Post fact checkers found that while Carson's claim hinged on whether "one considers an abortion to be a death," it contained a "kernel of truth": specifically, that black women and, for that matter, Latinas, "underwent more abortions in 2011 — the most recent year for which data from the Centers for Disease Control and Prevention is available — than the number of people who died as a result of each group's respective primary cause of death."
The Post article notes further that "[r]esearchers at the CDC and the Guttmacher Institute, an abortion-rights think tank, have identified poverty, health insurance coverage rates, and inconsistent and sometimes nonexistent contraception access and use as three primary causes of elevated abortion rates among black and Latina women."
Of course, those aren't the sort of facts included in your average anti-abortion tract.
Xavier was founded in 1943 by Saint Francis Xavier Parish and has an enrollment of about 1,200. Alumnae include Meghan McCain, former Arizona secretary of state Betsey Bayless, and Saturday Night Live cast member Aidy Bryant. Its website boasts that 100 percent of Xavier graduates go on to college.
Though the Roman Catholic Church is zealously pro-life, Perl thinks distributing the literature does not befit her alma mater.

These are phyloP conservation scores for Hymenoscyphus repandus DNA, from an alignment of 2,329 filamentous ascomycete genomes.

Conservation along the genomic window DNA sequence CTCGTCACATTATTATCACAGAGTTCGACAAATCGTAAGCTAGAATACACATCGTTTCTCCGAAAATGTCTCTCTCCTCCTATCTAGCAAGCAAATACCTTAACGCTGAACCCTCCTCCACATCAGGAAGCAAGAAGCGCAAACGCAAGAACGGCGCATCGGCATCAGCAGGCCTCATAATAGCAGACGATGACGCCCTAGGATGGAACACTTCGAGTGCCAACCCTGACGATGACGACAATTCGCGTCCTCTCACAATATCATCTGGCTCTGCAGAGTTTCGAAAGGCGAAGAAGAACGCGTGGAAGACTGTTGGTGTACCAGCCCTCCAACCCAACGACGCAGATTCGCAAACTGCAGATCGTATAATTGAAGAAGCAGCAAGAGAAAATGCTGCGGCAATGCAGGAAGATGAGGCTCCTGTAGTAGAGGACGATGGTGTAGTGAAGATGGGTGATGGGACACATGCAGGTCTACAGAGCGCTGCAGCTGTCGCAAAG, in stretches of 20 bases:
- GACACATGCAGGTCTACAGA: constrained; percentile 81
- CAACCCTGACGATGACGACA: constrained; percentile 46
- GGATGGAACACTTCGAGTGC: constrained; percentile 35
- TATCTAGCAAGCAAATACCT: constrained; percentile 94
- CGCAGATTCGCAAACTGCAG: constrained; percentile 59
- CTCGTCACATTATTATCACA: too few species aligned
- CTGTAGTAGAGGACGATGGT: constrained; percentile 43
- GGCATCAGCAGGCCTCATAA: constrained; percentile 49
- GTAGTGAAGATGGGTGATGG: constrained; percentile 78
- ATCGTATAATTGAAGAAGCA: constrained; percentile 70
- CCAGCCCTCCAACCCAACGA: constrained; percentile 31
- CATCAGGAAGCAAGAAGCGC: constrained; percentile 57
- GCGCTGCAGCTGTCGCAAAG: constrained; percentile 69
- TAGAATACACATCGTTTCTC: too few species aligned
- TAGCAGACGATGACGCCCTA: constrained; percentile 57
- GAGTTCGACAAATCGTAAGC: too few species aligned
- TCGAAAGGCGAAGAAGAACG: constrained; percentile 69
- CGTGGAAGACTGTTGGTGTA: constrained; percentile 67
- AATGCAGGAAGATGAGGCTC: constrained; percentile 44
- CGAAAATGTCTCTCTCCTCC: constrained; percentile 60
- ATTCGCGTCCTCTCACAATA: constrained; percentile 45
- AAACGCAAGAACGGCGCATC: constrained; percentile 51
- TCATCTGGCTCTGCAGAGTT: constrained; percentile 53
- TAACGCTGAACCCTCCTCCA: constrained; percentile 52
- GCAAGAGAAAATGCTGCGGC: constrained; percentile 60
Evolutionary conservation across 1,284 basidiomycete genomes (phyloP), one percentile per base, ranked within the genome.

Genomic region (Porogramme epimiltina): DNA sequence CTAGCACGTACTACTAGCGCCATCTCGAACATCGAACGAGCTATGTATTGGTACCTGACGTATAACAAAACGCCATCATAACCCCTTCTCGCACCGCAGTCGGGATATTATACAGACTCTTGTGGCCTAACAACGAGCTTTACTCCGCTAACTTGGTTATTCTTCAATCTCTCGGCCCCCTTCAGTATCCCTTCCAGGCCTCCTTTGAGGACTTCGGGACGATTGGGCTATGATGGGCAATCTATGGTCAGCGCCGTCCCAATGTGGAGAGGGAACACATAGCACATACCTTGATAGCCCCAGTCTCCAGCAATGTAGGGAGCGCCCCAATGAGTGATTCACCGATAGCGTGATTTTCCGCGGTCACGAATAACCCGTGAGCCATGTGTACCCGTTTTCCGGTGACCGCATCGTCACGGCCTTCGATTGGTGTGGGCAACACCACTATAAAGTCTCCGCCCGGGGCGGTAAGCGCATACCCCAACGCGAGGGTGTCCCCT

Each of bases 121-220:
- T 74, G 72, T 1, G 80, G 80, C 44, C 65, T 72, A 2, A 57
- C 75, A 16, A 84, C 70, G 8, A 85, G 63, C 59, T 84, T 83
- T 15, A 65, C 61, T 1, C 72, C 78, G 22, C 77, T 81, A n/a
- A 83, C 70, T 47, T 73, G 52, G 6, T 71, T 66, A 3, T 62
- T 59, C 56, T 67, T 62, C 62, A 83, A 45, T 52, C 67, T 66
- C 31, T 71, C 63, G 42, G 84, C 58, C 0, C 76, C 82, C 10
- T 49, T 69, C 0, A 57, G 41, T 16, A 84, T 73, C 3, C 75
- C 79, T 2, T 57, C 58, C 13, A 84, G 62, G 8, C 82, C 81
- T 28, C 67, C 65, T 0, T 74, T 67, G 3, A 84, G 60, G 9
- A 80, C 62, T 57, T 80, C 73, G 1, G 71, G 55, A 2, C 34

"Single-sex education is supposed to be empowering for women," says Perl, adding that the anti-abortion tract "is not in keeping at all with the goals and mission of the school, and the education of young women."
Update 05/12/2016: Xavier spokeswoman Erin Alaimo issued the following statement below on behalf of the school:
From Xavier College Preparatory:
Xavier College Preparatory is a Roman Catholic educational institution, fully committed to a belief in God according to the tenets of the Roman Catholic faith. That faith forms the very foundation of the mission: “to prepare young women with the knowledge, skills, and integrity to meet the challenges of a changing global society in a positive and productive manner.” Without our commitment to our faith, we cannot hope to achieve this vital Catholic mission.
As an educational institution, Xavier recognizes that certain issues may be the subject of vigorous intellectual, spiritual, and moral debate. We encourage our faculty and students to explore these often controversial issues, and to participate in this healthy and constructive process as Xavier strives to educate students not only academically, but also spiritually and morally within the context of our faith.
Among the most important, most fundamental spiritual and moral truths that Xavier imparts to its students is respect for the sanctity of human life, in all forms and at all stages. We teach our students to care for human life, to defend human life, and to speak out about the sanctity of every human life wherever it is threatened, from the first moment of conception until natural death.
We acknowledge the emotions that discussion on such matters can often evoke, and recognize that disagreements may result, even among members of the Xavier community. Nevertheless, Xavier will not allow the threat of controversy to intimidate our teachers, counselors, and administrators from discussing these important controversial issues, nor silence us in our duty to impart the values of our faith to the young women entrusted to our care.
[Editor's note 5/17/16: For a followup to this story, see "Xavier College Prep's 'Black Genocide' Brouhaha Now Features Dueling Petitions"]